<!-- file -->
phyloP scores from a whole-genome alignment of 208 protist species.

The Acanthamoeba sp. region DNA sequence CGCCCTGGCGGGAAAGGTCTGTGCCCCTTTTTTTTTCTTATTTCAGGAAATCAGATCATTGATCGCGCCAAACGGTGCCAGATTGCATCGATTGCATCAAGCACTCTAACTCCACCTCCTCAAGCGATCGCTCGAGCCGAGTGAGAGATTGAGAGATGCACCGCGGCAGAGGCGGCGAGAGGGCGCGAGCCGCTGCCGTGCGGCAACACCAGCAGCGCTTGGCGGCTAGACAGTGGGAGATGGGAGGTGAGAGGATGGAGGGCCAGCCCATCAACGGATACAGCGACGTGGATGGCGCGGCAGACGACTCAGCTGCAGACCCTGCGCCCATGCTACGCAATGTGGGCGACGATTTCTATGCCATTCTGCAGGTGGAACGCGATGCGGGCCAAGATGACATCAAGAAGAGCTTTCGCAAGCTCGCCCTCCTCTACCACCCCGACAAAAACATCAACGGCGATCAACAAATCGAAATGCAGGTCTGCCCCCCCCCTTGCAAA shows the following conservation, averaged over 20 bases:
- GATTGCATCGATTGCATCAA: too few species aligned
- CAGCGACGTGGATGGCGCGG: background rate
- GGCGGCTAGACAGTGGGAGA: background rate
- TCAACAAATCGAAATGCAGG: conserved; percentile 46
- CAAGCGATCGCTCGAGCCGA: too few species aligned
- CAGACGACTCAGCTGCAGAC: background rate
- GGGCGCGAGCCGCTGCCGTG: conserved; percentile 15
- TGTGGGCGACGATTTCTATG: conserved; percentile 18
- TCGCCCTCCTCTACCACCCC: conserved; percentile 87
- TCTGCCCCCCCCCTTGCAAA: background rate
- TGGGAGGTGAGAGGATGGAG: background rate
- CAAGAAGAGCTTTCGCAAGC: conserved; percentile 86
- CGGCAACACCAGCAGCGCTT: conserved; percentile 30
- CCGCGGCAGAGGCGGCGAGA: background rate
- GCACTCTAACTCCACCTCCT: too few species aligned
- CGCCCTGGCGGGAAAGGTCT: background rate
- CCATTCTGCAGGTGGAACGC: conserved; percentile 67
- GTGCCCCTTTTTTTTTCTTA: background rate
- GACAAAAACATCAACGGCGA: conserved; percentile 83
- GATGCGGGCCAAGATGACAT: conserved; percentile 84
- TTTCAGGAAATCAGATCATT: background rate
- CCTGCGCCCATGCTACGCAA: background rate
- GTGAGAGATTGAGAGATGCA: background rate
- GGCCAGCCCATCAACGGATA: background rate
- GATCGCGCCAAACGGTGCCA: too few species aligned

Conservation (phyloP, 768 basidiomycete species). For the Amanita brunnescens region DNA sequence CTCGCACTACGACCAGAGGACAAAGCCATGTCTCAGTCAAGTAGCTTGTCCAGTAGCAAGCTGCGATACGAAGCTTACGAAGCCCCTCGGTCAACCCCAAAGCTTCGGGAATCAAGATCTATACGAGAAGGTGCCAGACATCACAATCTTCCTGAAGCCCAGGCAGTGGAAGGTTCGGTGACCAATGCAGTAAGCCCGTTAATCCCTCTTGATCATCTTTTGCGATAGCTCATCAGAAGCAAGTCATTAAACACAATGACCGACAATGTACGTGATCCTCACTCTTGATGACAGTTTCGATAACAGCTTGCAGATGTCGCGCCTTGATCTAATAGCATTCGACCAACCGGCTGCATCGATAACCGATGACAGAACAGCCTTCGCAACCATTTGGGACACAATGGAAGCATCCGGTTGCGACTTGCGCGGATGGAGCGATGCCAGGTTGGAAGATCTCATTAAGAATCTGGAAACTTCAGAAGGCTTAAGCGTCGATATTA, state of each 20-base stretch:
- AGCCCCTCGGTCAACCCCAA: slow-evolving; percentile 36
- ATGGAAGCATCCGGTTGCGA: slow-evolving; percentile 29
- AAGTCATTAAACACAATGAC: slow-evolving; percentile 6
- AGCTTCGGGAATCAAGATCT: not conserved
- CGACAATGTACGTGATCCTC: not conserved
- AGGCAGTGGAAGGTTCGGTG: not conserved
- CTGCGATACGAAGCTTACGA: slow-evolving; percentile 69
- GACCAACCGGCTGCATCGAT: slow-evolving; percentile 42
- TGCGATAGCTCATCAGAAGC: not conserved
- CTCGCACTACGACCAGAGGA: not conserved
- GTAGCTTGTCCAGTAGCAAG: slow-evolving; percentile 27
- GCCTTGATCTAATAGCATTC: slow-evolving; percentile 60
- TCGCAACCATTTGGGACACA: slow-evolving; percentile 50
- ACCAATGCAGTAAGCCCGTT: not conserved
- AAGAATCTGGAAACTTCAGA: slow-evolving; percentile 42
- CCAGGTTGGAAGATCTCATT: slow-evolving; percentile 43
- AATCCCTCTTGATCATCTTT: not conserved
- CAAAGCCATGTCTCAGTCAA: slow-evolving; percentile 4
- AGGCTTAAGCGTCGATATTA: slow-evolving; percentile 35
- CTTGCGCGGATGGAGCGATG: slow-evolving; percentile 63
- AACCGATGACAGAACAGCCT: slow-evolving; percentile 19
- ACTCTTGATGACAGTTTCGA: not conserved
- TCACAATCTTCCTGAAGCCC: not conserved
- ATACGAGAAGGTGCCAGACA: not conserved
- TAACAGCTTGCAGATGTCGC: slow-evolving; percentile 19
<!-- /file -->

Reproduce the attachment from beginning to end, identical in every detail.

phyloP scores from a whole-genome alignment of 208 protist species.

The Acanthamoeba sp. region DNA sequence CGCCCTGGCGGGAAAGGTCTGTGCCCCTTTTTTTTTCTTATTTCAGGAAATCAGATCATTGATCGCGCCAAACGGTGCCAGATTGCATCGATTGCATCAAGCACTCTAACTCCACCTCCTCAAGCGATCGCTCGAGCCGAGTGAGAGATTGAGAGATGCACCGCGGCAGAGGCGGCGAGAGGGCGCGAGCCGCTGCCGTGCGGCAACACCAGCAGCGCTTGGCGGCTAGACAGTGGGAGATGGGAGGTGAGAGGATGGAGGGCCAGCCCATCAACGGATACAGCGACGTGGATGGCGCGGCAGACGACTCAGCTGCAGACCCTGCGCCCATGCTACGCAATGTGGGCGACGATTTCTATGCCATTCTGCAGGTGGAACGCGATGCGGGCCAAGATGACATCAAGAAGAGCTTTCGCAAGCTCGCCCTCCTCTACCACCCCGACAAAAACATCAACGGCGATCAACAAATCGAAATGCAGGTCTGCCCCCCCCCTTGCAAA shows the following conservation, averaged over 20 bases:
- GATTGCATCGATTGCATCAA: too few species aligned
- CAGCGACGTGGATGGCGCGG: background rate
- GGCGGCTAGACAGTGGGAGA: background rate
- TCAACAAATCGAAATGCAGG: conserved; percentile 46
- CAAGCGATCGCTCGAGCCGA: too few species aligned
- CAGACGACTCAGCTGCAGAC: background rate
- GGGCGCGAGCCGCTGCCGTG: conserved; percentile 15
- TGTGGGCGACGATTTCTATG: conserved; percentile 18
- TCGCCCTCCTCTACCACCCC: conserved; percentile 87
- TCTGCCCCCCCCCTTGCAAA: background rate
- TGGGAGGTGAGAGGATGGAG: background rate
- CAAGAAGAGCTTTCGCAAGC: conserved; percentile 86
- CGGCAACACCAGCAGCGCTT: conserved; percentile 30
- CCGCGGCAGAGGCGGCGAGA: background rate
- GCACTCTAACTCCACCTCCT: too few species aligned
- CGCCCTGGCGGGAAAGGTCT: background rate
- CCATTCTGCAGGTGGAACGC: conserved; percentile 67
- GTGCCCCTTTTTTTTTCTTA: background rate
- GACAAAAACATCAACGGCGA: conserved; percentile 83
- GATGCGGGCCAAGATGACAT: conserved; percentile 84
- TTTCAGGAAATCAGATCATT: background rate
- CCTGCGCCCATGCTACGCAA: background rate
- GTGAGAGATTGAGAGATGCA: background rate
- GGCCAGCCCATCAACGGATA: background rate
- GATCGCGCCAAACGGTGCCA: too few species aligned

Conservation (phyloP, 768 basidiomycete species). For the Amanita brunnescens region DNA sequence CTCGCACTACGACCAGAGGACAAAGCCATGTCTCAGTCAAGTAGCTTGTCCAGTAGCAAGCTGCGATACGAAGCTTACGAAGCCCCTCGGTCAACCCCAAAGCTTCGGGAATCAAGATCTATACGAGAAGGTGCCAGACATCACAATCTTCCTGAAGCCCAGGCAGTGGAAGGTTCGGTGACCAATGCAGTAAGCCCGTTAATCCCTCTTGATCATCTTTTGCGATAGCTCATCAGAAGCAAGTCATTAAACACAATGACCGACAATGTACGTGATCCTCACTCTTGATGACAGTTTCGATAACAGCTTGCAGATGTCGCGCCTTGATCTAATAGCATTCGACCAACCGGCTGCATCGATAACCGATGACAGAACAGCCTTCGCAACCATTTGGGACACAATGGAAGCATCCGGTTGCGACTTGCGCGGATGGAGCGATGCCAGGTTGGAAGATCTCATTAAGAATCTGGAAACTTCAGAAGGCTTAAGCGTCGATATTA, state of each 20-base stretch:
- AGCCCCTCGGTCAACCCCAA: slow-evolving; percentile 36
- ATGGAAGCATCCGGTTGCGA: slow-evolving; percentile 29
- AAGTCATTAAACACAATGAC: slow-evolving; percentile 6
- AGCTTCGGGAATCAAGATCT: not conserved
- CGACAATGTACGTGATCCTC: not conserved
- AGGCAGTGGAAGGTTCGGTG: not conserved
- CTGCGATACGAAGCTTACGA: slow-evolving; percentile 69
- GACCAACCGGCTGCATCGAT: slow-evolving; percentile 42
- TGCGATAGCTCATCAGAAGC: not conserved
- CTCGCACTACGACCAGAGGA: not conserved
- GTAGCTTGTCCAGTAGCAAG: slow-evolving; percentile 27
- GCCTTGATCTAATAGCATTC: slow-evolving; percentile 60
- TCGCAACCATTTGGGACACA: slow-evolving; percentile 50
- ACCAATGCAGTAAGCCCGTT: not conserved
- AAGAATCTGGAAACTTCAGA: slow-evolving; percentile 42
- CCAGGTTGGAAGATCTCATT: slow-evolving; percentile 43
- AATCCCTCTTGATCATCTTT: not conserved
- CAAAGCCATGTCTCAGTCAA: slow-evolving; percentile 4
- AGGCTTAAGCGTCGATATTA: slow-evolving; percentile 35
- CTTGCGCGGATGGAGCGATG: slow-evolving; percentile 63
- AACCGATGACAGAACAGCCT: slow-evolving; percentile 19
- ACTCTTGATGACAGTTTCGA: not conserved
- TCACAATCTTCCTGAAGCCC: not conserved
- ATACGAGAAGGTGCCAGACA: not conserved
- TAACAGCTTGCAGATGTCGC: slow-evolving; percentile 19